Keylogger Credential Theft Still A Business Threat

December 3, 2013

The combination of malware keystroke loggers and a business model based on credentials sales is a real threat to financial services organizations today. It is not a misty theory or something only security professionals need to care about. Credentials, typically a set of strings we call a username and password, are the only layer of protection for most of our business web applications.  Many, if not most of our industry’s systems cannot detect then an unauthorized party uses a given user’s credentials.

Yesterday Trustwave researchers announced that they found another cache of roughly two million stolen credentials on an active botnet controller.

These included:

1.580,000 general web site login credentials
318,000 Facebook credentials
70,000 Gmail, Google+ and YouTube credentials
60,000 Yahoo credentials
22,000 Twitter credentials
9,000 Odnoklassniki credentials (a Russian social network)
8,000 ADP credentials (ADP says it counted 2,400)
8,000 LinkedIn credentials
and more…

The attackers appeared to start their operation around October 21 and drove it until November 17.​

There are a few important issues associated with the data they found.

First, while press reports often highlight social networking credential thefts, ‘real’ businesses are also targeted. In this case, ADP. Also, it is a certainty that there are lots of ‘real’ businesses in that 1.5M ‘web site’ credentials in the first category above.

Second, 46% of the roughly 2M passwords included in this cache were 10 characters or longer. It seems rational to assume that as businesses rachet up password length requirements, a material percentage of humans just use that same (or similar) ‘long’ password at all their sites. That is an elevated risk behavior that we need to have all members of our workforce resist.

Finally, weak passwords are still an important problem. Do not use them! What were the top 11 tolen passwords in this collection?

  1. 123456
  2. 123456789
  3. 1234
  4. password
  5. 12345
  6. 12345678
  7. admin
  8. 123
  9. 1
  10. 1234567
  11. 111111



“Look What I Found: Moar Pony!” 12-03-2013


Browser As Your Company’s Outer-Most Application Edge

January 6, 2009

Rich Internet Applications deliver increasing functionality, and with it, increasing amounts of sensitive information, out to end-user’s browsers.  Too often this is a browser and client-platform wasteland without control or consistency. How can we protect our information assets and brand?

More and more regulated personal or health-related information, more valuable intellectual property, more corporate secrets, are reaching our browsers.  As more of our application infrastructure is extended into end-user browsers, demonstrating a threshold level of due diligence is getting more complicated.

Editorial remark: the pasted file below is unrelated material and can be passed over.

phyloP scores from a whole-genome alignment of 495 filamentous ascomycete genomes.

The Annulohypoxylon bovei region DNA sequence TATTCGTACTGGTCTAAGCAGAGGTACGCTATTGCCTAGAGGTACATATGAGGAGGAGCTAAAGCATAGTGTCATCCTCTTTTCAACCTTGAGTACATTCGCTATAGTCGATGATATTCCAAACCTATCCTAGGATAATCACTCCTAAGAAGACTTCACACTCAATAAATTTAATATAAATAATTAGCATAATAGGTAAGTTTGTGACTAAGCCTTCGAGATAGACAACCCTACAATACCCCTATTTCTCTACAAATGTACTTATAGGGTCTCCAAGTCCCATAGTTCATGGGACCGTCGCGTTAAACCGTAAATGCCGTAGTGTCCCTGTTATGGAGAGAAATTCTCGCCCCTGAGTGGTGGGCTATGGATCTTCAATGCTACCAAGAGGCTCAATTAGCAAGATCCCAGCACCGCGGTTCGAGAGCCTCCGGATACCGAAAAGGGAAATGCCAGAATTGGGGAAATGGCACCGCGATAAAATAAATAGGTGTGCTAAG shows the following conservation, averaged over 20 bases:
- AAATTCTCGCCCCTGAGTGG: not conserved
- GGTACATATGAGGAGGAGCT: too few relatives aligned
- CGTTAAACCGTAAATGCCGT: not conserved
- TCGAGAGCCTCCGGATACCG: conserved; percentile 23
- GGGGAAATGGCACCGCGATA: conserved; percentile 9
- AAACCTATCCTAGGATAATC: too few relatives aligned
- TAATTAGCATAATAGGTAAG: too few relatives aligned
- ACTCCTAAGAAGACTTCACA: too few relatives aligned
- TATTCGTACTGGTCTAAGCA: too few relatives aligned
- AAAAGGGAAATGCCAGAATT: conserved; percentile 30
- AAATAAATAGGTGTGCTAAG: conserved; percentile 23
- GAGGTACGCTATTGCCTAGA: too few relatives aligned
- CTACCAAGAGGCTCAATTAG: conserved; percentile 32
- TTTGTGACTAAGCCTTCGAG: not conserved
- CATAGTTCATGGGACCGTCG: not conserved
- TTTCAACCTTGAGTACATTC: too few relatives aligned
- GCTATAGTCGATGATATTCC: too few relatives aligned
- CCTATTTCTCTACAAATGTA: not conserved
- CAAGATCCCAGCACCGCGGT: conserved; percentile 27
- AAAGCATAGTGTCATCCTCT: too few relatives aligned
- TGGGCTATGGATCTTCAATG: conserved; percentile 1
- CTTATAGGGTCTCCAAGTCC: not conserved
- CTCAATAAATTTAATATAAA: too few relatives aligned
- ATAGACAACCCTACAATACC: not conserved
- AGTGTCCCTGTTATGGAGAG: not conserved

Remember when the threshold seemed to be the presence of a top-tier firewall at your Internet perimeter?  Or when a DMZ was enough?  Then hardened web servers, SSL encryption, infrastructure to provide increasingly sophisticated authentication schemes and session management, and more…  The latest battle-ground has been the applications themselves.

Browse the resources at or google ‘web “application security” vulnerabilities 2008‘.  Application-layer vulnerabilities are consuming a greater percentage of the active Internet attack surface.  Microsoft recently reported that 90% of vulnerabilities discovered by researchers were in applications.  They also report that nearly 50% of all vulnerabilities are now rated HIGH severity or higher.

As we extend more of our application functionality, and more of our sensitive and valuable information out of the enterprise into end-user browsers, how are we dealing with the risks associated with that environment?  The “Browser Security Handbook,” written and maintained by googler Michal Zalewski, is an extensive and exhaustive resources for your application architects, designers, coders, quality assurance personnel, along with your application security engineers and assessment staff [more than 75 pages of lucid, often spartan text].  When control matters, the many differences along the many facets of browser technology need to be effectively dealt with. There is no magic to save us.  This is, and is going to continue to be really hard work.  The additional challenge will be to find ways to wring competitive advantage and profits out of these investments in application security.

I believe that this handbook stands alone.  Contrary to what most of us would assume, much of this resource is simply excellent writing.  No waste, some beautiful sentences and paragraphs — even when writing about “Document Object Model” or “Browser-side Javascript.”  Michal Zalewski’s work is a joy to read.  Because this resource now exists, we all have one less excuse to avoid the inevitable slog through application security enhancements and upgrades, quality/vulnerability testing, and financing the whole endeavour.

— References —

Open Web Application Security Project.

Microsoft Security Intelligence Report volume 5 ( January – June 2008 )

“Browser Security Handbook.”

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